Prior to the plane crash, I had been following the events in Syria, both in the dailies, news channels and YouTube. Available information and video coverage, particularly that of the Houla massacre really got me bothered and wondering about what the world could actually do to end the bloodletting that had become the lot of Syria. Little did I know that another dimension of disaster was lurking in my very dear own country…..Nigeria. The 2nd and 3rd days of June remain a very bloody weekend in the history of Nigeria. These two days, have been one of laments, pains, tears and mourning for many Nigerians, especially over the victims of the church bombing in Bauchi State, bloody tribal war in Nassarawa State and the Dana Airline Plane crash in Lagos. Virtually every Nigerian was affected in one way or the other, as loved ones were lost in the different incidents. It is unthinkable that 9 members of one family died in the ill fated air crash. The hurts must be excruciating for the immediate families of those who lost their lives! Like many Nigerians, my heart remains heavy and troubled. Personally, I knew one of the victims of the DANA plane crash and I am yet to come terms with the reality of his death. Though a three day national mourning, which has since ended, was declared, the stories that have continued to emerge, especially on the DANA Crash surely keeps the anguish fresh! Typically, many scheduled programs had to be cancelled, rescheduled or postponed indefinitely. Of course, June 5th, the World Environment Day (WED) which was usually action-packed in Nigeria, lost attention and attraction. The theme of this year’s WED is “Green Economy: Does it include you?”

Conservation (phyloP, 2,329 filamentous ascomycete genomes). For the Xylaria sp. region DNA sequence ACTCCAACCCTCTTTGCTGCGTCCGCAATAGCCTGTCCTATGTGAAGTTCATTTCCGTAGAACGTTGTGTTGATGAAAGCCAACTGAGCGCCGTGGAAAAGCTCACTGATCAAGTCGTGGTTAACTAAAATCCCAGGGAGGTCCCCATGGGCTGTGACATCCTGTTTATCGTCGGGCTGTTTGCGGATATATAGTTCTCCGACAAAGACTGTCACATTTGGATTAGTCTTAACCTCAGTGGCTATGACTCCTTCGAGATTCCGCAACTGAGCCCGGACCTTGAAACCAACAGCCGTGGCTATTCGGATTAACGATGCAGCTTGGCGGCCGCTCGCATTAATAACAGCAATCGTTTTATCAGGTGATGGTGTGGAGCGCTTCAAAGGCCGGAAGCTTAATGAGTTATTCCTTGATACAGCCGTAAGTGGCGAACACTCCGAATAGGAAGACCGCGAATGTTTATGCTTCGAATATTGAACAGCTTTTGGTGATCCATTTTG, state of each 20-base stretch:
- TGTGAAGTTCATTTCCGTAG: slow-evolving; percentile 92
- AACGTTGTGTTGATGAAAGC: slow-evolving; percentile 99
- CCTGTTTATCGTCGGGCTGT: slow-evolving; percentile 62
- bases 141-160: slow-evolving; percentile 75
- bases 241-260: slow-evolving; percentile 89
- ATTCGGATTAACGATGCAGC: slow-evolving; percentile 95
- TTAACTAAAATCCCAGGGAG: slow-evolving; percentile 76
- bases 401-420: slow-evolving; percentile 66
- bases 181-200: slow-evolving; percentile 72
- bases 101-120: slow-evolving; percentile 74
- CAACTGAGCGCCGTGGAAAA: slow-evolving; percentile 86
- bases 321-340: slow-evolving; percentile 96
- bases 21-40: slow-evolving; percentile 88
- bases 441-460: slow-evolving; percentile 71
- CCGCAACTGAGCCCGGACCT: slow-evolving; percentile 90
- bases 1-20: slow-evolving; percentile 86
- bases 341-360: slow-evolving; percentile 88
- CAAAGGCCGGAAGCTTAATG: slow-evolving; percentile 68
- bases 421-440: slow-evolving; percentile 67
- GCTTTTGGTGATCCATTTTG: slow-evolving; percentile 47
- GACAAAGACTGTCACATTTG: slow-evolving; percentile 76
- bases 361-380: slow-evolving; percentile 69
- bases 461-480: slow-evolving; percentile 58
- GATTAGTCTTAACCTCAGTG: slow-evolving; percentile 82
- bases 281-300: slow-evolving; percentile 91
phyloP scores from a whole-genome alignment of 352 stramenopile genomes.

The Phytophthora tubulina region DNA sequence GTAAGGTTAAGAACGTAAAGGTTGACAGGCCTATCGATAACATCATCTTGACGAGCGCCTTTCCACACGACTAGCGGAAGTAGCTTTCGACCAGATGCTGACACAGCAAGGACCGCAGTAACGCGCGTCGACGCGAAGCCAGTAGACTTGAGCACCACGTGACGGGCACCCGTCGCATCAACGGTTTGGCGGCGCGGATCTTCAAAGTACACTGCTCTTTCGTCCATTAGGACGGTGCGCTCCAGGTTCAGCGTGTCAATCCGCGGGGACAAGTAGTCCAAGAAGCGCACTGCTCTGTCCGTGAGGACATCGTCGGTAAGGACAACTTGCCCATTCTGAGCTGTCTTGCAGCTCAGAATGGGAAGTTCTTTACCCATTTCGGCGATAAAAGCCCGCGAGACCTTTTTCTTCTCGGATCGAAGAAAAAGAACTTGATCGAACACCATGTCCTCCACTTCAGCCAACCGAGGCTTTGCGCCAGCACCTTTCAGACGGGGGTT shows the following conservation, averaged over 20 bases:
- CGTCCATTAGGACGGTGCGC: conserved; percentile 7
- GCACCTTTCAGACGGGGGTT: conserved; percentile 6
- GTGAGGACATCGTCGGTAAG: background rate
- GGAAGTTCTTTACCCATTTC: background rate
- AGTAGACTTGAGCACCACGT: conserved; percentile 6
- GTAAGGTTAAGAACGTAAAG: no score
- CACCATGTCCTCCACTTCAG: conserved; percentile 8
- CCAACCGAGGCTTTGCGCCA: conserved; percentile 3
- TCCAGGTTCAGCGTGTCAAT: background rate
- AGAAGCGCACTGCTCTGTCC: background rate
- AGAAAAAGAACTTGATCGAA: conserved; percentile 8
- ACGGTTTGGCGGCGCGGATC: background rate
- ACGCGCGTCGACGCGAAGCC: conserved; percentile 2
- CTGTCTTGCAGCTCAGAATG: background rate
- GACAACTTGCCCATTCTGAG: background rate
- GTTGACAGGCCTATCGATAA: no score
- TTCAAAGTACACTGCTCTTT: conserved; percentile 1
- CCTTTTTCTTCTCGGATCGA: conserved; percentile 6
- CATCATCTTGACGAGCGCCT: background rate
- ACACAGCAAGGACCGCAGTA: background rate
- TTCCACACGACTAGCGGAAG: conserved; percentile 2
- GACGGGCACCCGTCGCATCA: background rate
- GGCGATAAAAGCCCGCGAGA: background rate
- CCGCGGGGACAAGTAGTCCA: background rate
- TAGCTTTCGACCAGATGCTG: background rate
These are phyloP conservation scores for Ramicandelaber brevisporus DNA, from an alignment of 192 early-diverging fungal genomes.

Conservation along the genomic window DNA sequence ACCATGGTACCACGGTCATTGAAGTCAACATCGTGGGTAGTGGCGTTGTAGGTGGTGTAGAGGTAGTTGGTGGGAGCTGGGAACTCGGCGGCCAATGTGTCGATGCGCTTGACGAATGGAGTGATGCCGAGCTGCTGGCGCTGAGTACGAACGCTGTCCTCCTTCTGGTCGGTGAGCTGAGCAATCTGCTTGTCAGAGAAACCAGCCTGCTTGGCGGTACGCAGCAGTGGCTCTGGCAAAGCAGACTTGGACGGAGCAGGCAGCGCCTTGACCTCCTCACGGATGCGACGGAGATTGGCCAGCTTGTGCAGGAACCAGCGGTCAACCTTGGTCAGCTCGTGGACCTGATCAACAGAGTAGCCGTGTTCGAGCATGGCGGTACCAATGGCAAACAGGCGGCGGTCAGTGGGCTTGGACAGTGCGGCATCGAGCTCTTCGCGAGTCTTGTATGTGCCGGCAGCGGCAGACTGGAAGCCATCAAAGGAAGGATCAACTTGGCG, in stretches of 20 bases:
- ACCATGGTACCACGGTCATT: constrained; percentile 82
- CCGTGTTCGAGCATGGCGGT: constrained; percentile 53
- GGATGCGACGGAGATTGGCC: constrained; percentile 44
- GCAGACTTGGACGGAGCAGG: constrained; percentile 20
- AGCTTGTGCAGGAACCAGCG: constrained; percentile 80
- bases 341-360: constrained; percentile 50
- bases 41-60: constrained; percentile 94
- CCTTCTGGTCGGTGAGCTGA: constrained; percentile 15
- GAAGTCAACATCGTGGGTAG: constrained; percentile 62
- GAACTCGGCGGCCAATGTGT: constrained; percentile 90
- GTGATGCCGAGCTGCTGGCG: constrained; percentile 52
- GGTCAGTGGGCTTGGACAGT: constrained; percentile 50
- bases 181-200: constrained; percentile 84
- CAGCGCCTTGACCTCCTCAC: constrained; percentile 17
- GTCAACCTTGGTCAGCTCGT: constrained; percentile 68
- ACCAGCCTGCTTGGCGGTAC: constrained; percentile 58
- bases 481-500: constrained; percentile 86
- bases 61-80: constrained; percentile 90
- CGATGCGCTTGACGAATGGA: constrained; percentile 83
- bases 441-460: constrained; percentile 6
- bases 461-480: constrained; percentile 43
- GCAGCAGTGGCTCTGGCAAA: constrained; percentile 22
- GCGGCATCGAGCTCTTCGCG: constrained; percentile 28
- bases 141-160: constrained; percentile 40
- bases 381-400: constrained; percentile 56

A green economy is a veritable tool for tackling the tripartite problems of poverty, global warming and climate change. It is all about sustainable practices and consumption of energy and women are at the heart of this question; because for many a woman, a green economy means switching to or choosing climate friendly technologies, practices as well as behaviors for example:
• Improved, cheaper, cleaner , healthier and more efficient cooking alternatives to fuel wood, charcoal, and kerosene
• off-grid lighting alternatives that can considerably offer more value for money
• secured and or alternative livelihoods
• protecting natural resources (land, water, air, forests and wildlife)
• increased participation in sustainable agriculture production and food security
• Social justice
Many successfully implemented projects and programs as well as initiatives project the importance of strengthening the role of women, increasing their representation, access to information as well as visibility at local and international levels. Not a few of those women who have benefited from such opportunities have made a difference in their communities. Empowering and protecting the rights of women is no doubt the fastest means of achieving a green economy, especially because women have a part in and the means of addressing scores of problems associated with environmental sustainability. When empowered, women are better positioned to reverse the many issues of poverty and environmental challenges that affects their lives, and in the process, make tangible contributions to development. Their creativity and commitment to courses that touch on their lives, family and community can be capitalized upon as a viable way of achieving a green economy. This year’s WED theme is a global call to environmental citizenship and stewardship. Let’s make it personal, getting involved in the drive for a green economy!